Cloudy Pee

What is Cloudy Pee?

Sometimes, you may have cloudy, foamy, or turbid urine, something that may be caused by mild dehydration. If cloudy urine occurs without other accompanying symptoms and dissipates fast, there should be nothing to worry about. However, your urine could be cloudy because there is an infection occurring somewhere in your urinary tract infection. In this case, you want to seek medical help to find the reason, which could be causing the urine to look cloudy. Things that cause blood to be found in urine can make it have the cloudy look.

Cloudy Pee

What’s the Normal Color of Urine?

If all is normal and healthy, your urine should be clear or have a straw-yellow color. The shades of color of the urine in a healthy individual may vary because of changes in concentration of the urine. For example, having mild dehydration creates such a temporary change in urine color.

So, if you see the urine being clear, it may be because you have been taking sufficient water that dilutes its concentration. The color could change to something like pale yellow to gold and that is pretty normal. Urine gets its color from a substance known as urochrome. This is usually from breakdown of hemoglobin and is related to the bile pigments that are found in urine.3

Why is my Pee Cloudy?

Cloudy urine could happen due to many things. The causes may range from something simple as a mild dehydration to more serious things like kidney stones and disease.


A majority of cases of urine color changes occur as a result of dehydration. When you don’t take enough water, the urine will be more concentrated and may look turbid or cloudy. In dehydration, there may be no other symptoms and the urine should retain its normal clear or pale yellowish to gold color when you taken in water. When cloudy urine occurs with no other symptoms and it goes away quickly, it does not have to worry you.

Urinary tract infections

Health conditions that cause a person to have excess crystalline substances or protein in urine may make it look foamy or cloudy. Infections attacking the urinary tract may cause increased amounts of white blood cells to be released to fight off the foreign substances. It’s the blood in form of white blood cells and pus that make urine to have the cloudy appearance. For example, cystitis, which is an infection of the bladder may make the urine to be cloudy. In cystitis, the patient will have painful urination.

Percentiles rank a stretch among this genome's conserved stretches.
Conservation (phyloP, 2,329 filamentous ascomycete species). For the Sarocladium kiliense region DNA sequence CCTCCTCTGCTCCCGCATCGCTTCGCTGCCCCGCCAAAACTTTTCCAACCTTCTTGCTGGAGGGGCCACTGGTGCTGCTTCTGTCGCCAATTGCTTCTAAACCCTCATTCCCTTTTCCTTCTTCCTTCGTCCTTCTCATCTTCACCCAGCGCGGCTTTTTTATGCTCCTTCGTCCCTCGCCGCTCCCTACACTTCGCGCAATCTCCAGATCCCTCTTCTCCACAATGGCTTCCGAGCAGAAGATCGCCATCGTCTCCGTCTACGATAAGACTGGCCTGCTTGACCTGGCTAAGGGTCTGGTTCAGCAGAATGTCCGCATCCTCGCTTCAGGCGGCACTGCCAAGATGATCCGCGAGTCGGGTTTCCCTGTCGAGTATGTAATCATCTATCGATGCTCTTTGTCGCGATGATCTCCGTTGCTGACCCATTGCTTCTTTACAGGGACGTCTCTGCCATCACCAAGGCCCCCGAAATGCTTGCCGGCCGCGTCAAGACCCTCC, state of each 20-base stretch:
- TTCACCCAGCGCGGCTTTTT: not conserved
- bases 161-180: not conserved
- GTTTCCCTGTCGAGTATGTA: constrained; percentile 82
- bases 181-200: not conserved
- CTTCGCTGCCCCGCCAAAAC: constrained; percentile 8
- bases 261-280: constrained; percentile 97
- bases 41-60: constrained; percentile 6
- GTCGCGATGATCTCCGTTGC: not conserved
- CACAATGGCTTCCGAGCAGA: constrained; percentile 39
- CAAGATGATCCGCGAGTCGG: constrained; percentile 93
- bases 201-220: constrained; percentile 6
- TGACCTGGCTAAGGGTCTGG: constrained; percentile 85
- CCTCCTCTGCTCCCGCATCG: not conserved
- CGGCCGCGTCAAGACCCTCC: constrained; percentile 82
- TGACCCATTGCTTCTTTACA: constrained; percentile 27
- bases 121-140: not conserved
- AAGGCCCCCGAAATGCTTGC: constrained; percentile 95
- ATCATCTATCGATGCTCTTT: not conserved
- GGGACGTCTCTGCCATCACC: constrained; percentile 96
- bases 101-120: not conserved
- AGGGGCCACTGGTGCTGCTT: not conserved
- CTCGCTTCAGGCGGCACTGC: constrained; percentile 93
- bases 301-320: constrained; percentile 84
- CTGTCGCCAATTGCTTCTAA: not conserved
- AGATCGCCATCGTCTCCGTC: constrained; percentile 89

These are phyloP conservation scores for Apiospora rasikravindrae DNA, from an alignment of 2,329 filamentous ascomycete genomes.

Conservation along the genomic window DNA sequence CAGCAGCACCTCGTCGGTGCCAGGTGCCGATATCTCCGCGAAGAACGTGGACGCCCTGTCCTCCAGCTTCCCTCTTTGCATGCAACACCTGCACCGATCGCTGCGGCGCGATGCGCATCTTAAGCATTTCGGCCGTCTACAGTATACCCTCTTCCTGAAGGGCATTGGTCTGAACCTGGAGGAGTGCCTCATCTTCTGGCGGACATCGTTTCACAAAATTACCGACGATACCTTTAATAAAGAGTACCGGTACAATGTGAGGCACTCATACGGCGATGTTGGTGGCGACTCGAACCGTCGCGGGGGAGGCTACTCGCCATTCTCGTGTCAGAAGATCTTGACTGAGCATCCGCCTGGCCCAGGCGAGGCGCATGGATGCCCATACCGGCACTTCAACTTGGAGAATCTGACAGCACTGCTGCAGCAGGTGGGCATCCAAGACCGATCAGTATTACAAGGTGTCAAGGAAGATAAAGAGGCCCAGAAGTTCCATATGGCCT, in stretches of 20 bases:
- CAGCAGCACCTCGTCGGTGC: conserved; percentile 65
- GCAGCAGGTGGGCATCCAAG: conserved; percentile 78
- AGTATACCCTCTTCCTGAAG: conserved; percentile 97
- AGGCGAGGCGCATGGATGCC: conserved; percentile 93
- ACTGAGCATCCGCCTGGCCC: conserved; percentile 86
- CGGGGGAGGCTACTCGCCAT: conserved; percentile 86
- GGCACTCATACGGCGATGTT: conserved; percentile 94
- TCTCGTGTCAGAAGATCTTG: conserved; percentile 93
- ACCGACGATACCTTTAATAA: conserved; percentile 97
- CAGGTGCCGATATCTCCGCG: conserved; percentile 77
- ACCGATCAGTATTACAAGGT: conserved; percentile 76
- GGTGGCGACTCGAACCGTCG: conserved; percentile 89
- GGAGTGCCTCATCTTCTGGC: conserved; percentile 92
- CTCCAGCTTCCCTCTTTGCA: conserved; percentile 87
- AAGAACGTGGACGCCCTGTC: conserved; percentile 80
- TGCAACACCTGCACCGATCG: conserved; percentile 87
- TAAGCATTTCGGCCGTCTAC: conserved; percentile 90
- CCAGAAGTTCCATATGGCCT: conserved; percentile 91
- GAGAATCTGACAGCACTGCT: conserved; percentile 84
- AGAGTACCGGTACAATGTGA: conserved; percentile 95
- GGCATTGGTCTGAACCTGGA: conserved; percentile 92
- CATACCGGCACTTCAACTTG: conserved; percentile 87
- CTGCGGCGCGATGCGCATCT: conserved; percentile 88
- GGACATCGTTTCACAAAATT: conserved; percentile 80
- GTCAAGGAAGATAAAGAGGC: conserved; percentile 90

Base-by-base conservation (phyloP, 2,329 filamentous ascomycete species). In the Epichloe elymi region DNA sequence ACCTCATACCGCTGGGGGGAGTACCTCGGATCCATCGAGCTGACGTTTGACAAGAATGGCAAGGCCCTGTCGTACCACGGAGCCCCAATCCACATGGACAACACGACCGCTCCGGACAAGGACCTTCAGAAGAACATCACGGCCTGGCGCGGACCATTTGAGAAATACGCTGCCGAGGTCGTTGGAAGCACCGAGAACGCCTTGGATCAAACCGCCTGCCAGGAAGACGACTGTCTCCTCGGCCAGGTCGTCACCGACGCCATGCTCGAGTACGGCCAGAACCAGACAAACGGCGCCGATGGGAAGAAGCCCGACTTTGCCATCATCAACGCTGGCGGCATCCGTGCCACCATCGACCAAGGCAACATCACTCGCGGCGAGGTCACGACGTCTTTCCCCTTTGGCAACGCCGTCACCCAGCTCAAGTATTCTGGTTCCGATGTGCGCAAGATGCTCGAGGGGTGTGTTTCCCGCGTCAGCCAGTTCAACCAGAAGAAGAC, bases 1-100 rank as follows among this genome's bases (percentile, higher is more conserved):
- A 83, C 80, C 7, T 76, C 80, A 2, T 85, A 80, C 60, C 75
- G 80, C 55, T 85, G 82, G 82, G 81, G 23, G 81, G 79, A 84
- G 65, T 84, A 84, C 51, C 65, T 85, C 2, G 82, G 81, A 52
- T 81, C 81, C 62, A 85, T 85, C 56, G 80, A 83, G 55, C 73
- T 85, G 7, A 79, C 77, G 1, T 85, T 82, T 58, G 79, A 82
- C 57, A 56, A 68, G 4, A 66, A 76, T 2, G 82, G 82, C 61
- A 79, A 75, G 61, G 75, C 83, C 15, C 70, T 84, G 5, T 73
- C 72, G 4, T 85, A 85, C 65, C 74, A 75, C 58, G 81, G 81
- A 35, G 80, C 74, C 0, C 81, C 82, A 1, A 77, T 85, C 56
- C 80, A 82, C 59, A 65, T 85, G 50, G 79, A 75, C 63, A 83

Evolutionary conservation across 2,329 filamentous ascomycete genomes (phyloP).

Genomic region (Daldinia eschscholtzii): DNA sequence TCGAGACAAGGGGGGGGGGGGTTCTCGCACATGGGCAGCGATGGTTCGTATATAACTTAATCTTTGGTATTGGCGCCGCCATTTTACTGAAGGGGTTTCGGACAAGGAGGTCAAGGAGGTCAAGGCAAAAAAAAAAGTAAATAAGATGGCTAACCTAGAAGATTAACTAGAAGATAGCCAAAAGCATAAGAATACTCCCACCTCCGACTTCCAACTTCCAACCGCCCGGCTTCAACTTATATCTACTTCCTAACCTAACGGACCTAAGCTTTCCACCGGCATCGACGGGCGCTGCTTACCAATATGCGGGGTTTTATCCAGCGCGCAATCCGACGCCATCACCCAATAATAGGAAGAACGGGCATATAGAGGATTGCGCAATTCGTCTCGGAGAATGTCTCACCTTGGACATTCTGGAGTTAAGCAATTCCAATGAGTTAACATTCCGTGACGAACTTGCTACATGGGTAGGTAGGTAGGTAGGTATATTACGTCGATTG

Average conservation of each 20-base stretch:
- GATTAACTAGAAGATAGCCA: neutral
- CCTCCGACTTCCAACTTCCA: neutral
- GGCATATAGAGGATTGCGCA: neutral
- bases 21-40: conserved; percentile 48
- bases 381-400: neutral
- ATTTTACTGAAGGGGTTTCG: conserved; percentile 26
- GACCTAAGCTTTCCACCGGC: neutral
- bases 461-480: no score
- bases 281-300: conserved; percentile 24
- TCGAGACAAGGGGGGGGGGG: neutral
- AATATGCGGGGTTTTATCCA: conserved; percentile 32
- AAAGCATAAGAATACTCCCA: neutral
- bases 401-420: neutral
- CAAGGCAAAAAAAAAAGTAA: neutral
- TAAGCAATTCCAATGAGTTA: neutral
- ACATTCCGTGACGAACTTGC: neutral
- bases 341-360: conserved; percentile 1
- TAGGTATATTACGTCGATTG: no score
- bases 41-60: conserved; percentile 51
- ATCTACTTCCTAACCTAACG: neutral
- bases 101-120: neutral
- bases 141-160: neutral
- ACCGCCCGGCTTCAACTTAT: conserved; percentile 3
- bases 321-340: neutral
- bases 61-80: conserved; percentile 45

In pregnant women, UTIs may contribute to foamy urine. During pregnancy, UTIs tend to be common among the women. So, if you are pregnant and you detect that you are having cloudy pee accompanied by other UTI symptoms such as painful sensation, you may want to seek help of a doctor.

UTIs occurring in pregnancy could result in complications such as preterm delivery or low birth weight of the infant. Many of the urinary tract infections occurring during pregnancy are caused by bacterial infection.

Kidney stones

Having kidney stones may make you pass cloudy urine and this occurs mainly because there is pus in the urine. Symptoms of kidney stones include extreme pain, and they tend to be similar to those of bladder infections. Pus may come about because sometimes the stones have jagged edges, which can inflict or tear against the ureter when the body tries to expel the stones. As a result of the tear, infections can occur in the urinary tract, which make white blood cells to be released to the area. Pus is produced and it is a culprit of the cloudy pee.


You may have cloudy urine if you suffer from diseases such as preeclampsia, diabetes, and heart disease. These diseases tend to affect other body systems including the urinary tract and may be associated with the cloudy pee you are having.

Sexually transmitted diseases (STDs)

If you suffer from a sexually transmitted disease like gonorrhea, you could pass cloudy urine. STDs can infect both women and men, and incidents of cloudy urine may be seen in the two genders. Gonorrhea leads to infections of the rectum and genitals, something that causes discharge from the vagina and penis to increase. The discharge may mix with urine making it to look foamy. Another STD known as Chlamydia may also lead to foamy pee.

Other causes of foamy or cloudy pee include: